Without knowing much about him, I watched a BBC film about Richard Feynman called The Challenger. It told the story of how Feynman (played by William Hurt), helped to discover why the Challenger space shuttle disaster happened. Two years after the Rogers Commission Report was released, Feynman from kidney failure brought on by liposarcoma.
But how did he become such an admired and beloved teacher? Open Culture gave its thoughts on the man and his lessons:
If Richard Feynman had only ever published his work in theoretical physics, his name would still be known far and wide. As it is, Feynman remains famous more than thirty years after his death in large part for the way he engaged with the public.
His famous book, The Feynman Lectures on Physics, is free to read online, Bill Gates called him “the best teacher he never had”, and many of his lectures are available to watch online. In short, he made science accessible to anyone willing to learn and he was incredible at what he did (he won a Nobel Prize in 1965 jointly with Julian Schwinger and Shin’ichirō Tomonaga.)
But the essence of Richard Feynman was in his wonderment at discovery and not fearing the unknown:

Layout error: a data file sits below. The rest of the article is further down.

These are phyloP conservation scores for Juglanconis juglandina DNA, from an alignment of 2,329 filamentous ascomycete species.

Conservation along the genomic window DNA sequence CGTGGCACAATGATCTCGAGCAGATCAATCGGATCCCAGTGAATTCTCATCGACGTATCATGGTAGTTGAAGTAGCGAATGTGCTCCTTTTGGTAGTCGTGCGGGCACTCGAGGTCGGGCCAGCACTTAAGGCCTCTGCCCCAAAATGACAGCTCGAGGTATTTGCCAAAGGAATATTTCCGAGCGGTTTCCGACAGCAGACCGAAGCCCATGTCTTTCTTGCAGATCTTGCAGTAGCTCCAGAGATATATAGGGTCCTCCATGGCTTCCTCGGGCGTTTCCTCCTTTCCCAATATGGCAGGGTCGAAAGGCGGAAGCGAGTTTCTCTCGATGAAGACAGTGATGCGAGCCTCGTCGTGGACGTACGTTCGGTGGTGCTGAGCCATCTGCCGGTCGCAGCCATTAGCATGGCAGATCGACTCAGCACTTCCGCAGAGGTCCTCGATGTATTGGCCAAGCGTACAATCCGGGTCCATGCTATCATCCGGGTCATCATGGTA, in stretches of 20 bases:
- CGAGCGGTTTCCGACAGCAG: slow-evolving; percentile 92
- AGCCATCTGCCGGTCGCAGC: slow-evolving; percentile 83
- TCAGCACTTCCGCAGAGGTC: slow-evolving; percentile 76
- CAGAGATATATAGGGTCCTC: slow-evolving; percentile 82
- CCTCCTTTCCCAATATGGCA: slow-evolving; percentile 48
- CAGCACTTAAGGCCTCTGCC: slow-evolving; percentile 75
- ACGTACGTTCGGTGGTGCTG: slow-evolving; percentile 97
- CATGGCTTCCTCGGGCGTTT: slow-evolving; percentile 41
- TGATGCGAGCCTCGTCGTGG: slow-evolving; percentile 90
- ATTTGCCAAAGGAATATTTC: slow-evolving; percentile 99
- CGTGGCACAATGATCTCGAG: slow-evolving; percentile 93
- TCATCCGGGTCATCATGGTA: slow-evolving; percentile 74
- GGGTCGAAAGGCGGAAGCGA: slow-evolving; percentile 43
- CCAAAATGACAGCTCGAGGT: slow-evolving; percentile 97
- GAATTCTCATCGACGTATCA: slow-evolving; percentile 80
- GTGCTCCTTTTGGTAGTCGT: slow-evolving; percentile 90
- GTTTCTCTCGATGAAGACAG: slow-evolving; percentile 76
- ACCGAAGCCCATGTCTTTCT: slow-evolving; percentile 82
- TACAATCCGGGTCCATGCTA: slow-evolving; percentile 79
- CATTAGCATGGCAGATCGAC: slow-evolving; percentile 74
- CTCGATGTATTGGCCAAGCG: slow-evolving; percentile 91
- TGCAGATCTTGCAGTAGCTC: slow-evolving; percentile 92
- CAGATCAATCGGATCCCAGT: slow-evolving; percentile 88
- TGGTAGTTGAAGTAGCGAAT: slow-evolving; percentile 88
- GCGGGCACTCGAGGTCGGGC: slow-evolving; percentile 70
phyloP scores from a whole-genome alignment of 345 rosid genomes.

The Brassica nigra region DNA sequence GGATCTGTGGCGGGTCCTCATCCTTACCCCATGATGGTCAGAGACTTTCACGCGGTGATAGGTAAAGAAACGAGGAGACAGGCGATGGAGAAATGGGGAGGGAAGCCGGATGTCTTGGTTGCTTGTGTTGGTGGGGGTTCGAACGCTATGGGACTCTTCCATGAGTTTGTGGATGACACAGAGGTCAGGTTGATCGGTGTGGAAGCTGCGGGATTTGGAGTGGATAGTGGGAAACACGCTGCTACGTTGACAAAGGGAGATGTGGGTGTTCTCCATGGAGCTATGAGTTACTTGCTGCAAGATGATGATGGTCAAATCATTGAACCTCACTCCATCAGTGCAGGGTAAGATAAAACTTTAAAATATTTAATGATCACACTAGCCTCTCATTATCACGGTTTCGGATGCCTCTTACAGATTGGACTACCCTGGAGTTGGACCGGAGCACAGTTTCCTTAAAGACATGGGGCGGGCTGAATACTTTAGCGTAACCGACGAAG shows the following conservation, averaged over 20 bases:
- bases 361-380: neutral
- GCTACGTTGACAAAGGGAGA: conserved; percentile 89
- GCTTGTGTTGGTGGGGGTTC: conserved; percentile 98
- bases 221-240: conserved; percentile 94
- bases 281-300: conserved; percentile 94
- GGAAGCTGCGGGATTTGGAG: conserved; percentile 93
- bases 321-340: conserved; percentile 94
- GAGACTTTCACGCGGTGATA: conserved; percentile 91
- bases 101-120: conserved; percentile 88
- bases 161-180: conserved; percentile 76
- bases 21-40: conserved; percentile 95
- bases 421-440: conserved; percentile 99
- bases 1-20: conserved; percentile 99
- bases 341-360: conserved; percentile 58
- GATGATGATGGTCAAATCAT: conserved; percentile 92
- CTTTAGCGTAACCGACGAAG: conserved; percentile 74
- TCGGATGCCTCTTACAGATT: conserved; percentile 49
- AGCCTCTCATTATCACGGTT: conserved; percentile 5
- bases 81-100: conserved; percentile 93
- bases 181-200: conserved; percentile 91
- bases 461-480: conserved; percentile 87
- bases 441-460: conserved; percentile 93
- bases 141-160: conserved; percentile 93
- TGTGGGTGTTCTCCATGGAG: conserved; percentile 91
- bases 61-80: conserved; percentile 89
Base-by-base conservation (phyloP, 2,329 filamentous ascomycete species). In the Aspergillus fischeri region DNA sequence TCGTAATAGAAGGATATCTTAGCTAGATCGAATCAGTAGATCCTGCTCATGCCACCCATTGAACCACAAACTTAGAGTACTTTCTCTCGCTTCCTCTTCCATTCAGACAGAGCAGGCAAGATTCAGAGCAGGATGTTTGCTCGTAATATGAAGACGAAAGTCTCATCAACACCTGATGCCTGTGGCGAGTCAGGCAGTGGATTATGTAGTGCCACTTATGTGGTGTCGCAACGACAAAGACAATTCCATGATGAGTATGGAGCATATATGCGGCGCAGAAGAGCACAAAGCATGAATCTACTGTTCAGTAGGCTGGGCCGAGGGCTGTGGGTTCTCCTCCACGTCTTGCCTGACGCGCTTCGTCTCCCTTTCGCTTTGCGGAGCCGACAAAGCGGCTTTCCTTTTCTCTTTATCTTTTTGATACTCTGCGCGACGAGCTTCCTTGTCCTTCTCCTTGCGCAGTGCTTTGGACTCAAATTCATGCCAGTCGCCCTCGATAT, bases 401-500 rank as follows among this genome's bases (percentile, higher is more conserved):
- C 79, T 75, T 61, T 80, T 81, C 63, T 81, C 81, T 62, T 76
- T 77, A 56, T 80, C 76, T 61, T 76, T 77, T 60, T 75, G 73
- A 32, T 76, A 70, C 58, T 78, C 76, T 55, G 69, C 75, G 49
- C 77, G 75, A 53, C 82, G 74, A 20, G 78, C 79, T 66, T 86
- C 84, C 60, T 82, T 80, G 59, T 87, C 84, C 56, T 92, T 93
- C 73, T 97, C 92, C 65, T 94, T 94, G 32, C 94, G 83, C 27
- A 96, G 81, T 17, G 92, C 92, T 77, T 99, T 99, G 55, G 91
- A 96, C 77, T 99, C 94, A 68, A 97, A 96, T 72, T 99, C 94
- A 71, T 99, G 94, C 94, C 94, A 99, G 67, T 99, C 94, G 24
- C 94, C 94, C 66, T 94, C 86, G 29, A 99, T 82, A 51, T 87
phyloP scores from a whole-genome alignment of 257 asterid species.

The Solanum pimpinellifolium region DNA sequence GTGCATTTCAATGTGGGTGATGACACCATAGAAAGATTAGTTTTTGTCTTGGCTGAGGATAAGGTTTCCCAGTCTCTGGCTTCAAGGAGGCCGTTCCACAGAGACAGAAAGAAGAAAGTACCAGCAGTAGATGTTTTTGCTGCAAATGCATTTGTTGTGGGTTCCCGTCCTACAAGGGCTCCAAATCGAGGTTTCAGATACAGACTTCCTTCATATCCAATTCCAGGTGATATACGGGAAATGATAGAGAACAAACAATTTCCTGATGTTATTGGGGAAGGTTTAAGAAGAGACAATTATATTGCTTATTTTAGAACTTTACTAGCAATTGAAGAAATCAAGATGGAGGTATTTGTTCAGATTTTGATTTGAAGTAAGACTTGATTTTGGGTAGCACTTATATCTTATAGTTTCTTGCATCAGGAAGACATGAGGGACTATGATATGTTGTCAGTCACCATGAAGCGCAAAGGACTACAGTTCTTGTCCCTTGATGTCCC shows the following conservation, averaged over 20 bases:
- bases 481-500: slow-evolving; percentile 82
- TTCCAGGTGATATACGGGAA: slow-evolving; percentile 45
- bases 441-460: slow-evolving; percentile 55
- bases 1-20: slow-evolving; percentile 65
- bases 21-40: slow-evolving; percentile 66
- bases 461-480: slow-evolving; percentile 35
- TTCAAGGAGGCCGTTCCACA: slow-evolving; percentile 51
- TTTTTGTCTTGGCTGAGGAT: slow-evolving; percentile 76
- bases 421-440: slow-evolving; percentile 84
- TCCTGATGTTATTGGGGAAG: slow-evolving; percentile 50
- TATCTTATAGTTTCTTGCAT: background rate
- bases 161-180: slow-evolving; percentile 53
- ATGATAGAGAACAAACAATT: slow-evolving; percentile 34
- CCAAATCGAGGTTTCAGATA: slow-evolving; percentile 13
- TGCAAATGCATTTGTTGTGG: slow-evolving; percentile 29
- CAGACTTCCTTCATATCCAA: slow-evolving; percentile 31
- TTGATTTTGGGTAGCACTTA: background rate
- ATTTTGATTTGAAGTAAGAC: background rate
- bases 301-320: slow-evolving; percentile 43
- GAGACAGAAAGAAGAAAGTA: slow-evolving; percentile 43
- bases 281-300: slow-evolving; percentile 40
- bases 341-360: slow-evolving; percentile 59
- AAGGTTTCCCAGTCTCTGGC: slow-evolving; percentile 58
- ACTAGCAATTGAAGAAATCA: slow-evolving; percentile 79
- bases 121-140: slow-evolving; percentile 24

I have approximate answers and possible beliefs and different degrees of certainty about different things but I’m not absolutely sure of anything and the many things I don’t know anything about, such as whether it means anything to ask why we’re here and what the question might mean. I might think about it a little but if I can’t figure it out, then I go into something else. But I don’t have to know an answer, I don’t feel frightened by not knowing things. By being lost in the mysterious universe without having any purpose which is the way it really is as far as I can tell possibly. It doesn’t frighten.
That, in itself, is a lesson we can and should all take with us as we try to navigate through this thing called life.